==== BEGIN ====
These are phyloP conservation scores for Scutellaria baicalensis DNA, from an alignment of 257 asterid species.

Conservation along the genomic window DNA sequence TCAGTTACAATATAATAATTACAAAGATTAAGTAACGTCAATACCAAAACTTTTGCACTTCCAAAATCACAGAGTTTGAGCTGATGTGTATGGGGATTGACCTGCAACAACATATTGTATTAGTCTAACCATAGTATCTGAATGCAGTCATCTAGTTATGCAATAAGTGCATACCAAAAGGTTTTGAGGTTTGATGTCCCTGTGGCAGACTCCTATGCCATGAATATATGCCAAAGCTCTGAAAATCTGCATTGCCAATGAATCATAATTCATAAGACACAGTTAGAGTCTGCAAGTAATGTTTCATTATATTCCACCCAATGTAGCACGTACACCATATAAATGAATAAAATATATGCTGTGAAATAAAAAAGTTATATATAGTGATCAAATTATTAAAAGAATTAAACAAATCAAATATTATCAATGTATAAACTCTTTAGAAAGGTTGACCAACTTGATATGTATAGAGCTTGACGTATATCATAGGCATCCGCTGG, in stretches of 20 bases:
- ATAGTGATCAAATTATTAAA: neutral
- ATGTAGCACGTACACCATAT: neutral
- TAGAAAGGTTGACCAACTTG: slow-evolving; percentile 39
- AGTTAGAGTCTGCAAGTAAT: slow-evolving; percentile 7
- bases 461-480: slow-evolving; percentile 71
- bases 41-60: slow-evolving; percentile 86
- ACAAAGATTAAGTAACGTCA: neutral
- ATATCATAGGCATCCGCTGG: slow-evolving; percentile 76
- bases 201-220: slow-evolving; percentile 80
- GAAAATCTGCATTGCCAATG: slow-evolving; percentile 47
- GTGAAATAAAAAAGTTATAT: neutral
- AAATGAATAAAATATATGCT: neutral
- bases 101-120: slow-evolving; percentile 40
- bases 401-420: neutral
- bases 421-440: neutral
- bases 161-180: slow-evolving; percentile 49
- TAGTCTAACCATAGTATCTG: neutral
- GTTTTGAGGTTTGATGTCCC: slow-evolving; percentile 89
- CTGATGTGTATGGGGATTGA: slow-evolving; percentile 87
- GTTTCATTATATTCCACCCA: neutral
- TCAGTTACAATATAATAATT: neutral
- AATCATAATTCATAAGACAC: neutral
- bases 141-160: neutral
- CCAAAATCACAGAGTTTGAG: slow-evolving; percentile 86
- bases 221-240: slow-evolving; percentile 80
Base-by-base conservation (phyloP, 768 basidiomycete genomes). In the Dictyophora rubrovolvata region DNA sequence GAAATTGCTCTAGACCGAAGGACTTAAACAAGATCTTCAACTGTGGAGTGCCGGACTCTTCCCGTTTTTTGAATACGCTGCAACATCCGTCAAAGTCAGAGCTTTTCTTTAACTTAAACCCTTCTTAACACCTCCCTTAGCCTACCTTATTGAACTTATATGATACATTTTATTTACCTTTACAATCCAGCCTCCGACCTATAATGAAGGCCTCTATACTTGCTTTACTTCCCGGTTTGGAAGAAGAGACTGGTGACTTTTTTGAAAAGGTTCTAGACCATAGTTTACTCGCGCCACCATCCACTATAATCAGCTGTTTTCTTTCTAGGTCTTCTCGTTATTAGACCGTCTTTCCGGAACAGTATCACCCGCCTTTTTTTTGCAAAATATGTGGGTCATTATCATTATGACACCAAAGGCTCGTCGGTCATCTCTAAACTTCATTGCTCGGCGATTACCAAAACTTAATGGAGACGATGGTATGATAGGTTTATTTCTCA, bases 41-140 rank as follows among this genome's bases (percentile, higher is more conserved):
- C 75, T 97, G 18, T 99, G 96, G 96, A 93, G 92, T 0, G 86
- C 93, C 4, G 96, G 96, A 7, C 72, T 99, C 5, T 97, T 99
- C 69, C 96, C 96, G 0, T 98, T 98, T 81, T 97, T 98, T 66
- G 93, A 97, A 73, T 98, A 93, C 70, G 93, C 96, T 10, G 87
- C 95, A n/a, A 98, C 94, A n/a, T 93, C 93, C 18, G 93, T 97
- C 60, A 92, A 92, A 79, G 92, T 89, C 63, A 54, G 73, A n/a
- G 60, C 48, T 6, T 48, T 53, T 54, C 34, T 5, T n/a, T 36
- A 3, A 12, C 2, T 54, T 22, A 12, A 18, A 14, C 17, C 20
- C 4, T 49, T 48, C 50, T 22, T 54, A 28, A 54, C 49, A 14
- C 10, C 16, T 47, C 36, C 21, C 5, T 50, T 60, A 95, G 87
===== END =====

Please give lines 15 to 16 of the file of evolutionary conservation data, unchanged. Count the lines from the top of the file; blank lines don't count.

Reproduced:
- bases 101-120: slow-evolving; percentile 40
- bases 401-420: neutral